Viticulture

Definition - What does Viticulture mean?

Viticulture is the scientific study of grapes and is practiced nearly everywhere in the world.

The common grape, vitis vinifera, is highly adaptable to a wide variety of environments, so grapes grow on nearly every continent. The viticulturist helps maximize yield and quality by monitoring pests and diseases, irrigation, fertilization, and canopy management.

MaximumYield explains Viticulture

Viticulture holds such prominence because proper vineyard management provides the basis for which wine making can begin. Viticulturists work closely with winemakers developing and selecting new varieties, deciding when to prune during the winter months, and even harvesting the grapes.

The history of viticulture closely follows the history of wine making and has been performed for at least 7,000 years. Viticulture practices were developed as early as the Phoenicians and later used in Carthage.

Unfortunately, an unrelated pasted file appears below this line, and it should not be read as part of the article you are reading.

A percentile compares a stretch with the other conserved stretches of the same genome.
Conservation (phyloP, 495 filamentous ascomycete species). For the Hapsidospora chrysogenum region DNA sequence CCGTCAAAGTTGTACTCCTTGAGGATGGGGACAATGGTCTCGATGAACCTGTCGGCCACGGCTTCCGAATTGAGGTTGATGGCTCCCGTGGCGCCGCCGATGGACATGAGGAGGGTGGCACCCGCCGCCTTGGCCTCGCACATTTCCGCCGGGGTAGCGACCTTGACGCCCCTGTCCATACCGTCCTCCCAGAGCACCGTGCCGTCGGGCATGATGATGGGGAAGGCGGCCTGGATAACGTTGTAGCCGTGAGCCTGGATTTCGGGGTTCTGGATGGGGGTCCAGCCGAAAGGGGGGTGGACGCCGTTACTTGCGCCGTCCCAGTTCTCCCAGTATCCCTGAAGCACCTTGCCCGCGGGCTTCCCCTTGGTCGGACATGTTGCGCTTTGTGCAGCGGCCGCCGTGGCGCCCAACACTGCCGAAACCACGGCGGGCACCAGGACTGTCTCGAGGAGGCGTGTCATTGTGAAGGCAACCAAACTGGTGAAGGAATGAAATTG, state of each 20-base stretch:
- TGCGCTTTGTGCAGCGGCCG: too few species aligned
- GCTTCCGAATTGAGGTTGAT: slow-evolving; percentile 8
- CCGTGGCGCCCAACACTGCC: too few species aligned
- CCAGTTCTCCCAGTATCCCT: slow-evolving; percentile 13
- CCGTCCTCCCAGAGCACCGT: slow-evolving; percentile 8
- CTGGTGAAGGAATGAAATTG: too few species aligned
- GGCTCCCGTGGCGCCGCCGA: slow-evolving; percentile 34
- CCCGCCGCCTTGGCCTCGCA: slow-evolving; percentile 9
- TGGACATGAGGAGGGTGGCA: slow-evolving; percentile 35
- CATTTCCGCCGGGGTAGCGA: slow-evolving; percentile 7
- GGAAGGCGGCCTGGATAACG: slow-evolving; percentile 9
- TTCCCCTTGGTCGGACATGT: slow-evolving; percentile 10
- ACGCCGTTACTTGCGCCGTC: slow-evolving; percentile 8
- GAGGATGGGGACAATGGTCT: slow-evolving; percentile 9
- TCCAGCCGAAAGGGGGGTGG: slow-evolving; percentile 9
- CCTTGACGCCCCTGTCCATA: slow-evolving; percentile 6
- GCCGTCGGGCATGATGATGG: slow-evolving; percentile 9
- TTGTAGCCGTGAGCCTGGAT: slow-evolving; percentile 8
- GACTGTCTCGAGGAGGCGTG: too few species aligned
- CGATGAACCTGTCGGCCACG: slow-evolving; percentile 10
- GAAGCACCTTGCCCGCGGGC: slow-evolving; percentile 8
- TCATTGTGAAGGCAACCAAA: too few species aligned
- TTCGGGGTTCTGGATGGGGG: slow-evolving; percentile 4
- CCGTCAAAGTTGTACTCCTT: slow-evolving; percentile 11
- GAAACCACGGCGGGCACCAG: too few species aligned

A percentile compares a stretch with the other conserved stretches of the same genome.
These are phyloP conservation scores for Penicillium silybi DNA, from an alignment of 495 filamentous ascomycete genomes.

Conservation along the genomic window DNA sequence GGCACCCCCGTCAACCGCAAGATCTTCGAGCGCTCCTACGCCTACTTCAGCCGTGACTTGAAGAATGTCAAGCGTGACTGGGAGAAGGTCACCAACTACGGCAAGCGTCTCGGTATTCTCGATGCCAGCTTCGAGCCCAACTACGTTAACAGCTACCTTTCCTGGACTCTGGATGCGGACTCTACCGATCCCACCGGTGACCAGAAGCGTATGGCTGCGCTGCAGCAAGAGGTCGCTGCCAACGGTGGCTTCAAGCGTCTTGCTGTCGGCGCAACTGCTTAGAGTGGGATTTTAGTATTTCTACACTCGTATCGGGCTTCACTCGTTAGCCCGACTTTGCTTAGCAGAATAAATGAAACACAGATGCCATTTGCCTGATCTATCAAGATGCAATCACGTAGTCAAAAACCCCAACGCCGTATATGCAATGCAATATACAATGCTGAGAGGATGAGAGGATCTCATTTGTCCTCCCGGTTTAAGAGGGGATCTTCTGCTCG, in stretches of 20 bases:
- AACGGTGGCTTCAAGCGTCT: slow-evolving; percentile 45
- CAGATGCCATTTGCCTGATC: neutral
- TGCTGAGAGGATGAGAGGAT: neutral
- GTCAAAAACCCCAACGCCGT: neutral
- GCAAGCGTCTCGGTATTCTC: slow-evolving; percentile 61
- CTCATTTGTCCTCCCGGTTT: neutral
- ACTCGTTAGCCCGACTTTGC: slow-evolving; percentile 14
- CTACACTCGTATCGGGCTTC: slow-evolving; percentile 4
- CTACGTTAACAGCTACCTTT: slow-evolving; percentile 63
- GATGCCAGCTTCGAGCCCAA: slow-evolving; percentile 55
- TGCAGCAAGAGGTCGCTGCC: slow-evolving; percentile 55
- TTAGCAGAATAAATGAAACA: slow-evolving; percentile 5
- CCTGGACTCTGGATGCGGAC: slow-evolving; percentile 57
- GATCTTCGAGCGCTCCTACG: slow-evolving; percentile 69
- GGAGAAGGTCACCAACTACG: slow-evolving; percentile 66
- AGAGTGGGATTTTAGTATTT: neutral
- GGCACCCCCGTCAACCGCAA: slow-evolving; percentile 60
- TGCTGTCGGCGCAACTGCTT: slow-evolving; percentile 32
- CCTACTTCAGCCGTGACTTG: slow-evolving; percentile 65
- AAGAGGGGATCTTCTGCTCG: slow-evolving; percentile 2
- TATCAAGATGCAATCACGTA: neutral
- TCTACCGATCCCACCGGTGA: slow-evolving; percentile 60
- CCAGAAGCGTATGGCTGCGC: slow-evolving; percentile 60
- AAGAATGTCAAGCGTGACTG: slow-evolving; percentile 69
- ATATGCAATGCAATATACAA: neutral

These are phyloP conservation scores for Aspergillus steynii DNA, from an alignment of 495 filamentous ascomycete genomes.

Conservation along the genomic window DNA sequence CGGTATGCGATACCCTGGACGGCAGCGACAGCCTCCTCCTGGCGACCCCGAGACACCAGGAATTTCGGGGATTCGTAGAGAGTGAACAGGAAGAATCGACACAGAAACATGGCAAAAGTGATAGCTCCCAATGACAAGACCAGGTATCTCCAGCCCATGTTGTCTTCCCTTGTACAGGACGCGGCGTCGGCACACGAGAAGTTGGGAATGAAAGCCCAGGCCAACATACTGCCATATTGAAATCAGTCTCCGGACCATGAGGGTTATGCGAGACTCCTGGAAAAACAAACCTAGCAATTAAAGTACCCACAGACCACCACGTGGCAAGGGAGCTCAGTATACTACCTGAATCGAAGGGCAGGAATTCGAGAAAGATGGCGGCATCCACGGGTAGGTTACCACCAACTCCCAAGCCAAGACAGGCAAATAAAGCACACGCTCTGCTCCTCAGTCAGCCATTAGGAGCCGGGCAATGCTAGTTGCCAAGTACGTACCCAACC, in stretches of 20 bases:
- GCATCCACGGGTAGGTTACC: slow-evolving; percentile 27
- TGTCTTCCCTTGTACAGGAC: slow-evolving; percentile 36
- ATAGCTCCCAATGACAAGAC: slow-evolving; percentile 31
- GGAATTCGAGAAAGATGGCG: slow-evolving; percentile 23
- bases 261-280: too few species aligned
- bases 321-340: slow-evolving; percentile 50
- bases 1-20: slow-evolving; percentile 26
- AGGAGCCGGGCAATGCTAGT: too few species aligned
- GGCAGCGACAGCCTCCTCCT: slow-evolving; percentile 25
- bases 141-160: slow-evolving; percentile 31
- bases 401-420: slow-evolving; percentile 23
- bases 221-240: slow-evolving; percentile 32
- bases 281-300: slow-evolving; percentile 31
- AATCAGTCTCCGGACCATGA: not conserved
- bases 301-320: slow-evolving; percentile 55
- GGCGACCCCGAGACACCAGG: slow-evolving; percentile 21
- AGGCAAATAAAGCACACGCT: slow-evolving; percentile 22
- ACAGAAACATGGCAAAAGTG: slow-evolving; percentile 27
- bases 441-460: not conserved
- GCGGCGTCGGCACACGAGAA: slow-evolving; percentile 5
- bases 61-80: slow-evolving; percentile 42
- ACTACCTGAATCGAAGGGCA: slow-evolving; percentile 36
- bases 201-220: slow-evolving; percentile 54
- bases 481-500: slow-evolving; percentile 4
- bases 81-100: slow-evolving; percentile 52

The first major text outlining the techniques and science of viticulture was a two-volume book appearing around 500 BC. Such was the Roman love for wine and the respect for viticulture that they produced a twelve-volume text about the science around 65 AD.

Early viticulturists domesticated grapes and developed pruning and cultivating techniques to maximize yield and enhance the flavor. They also developed the staking or trellis systems for growing grapes that are still in use today.

By the Middle Ages, Catholic monks took over the practice and were highly respected for their knowledge of viticulture at that time. They were instrumental in breeding and selecting grape varieties that could thrive in the cold, damp environment of northern Europe.

Modern viticulturists still utilize these early techniques and still play an extensive role in the wine making process.

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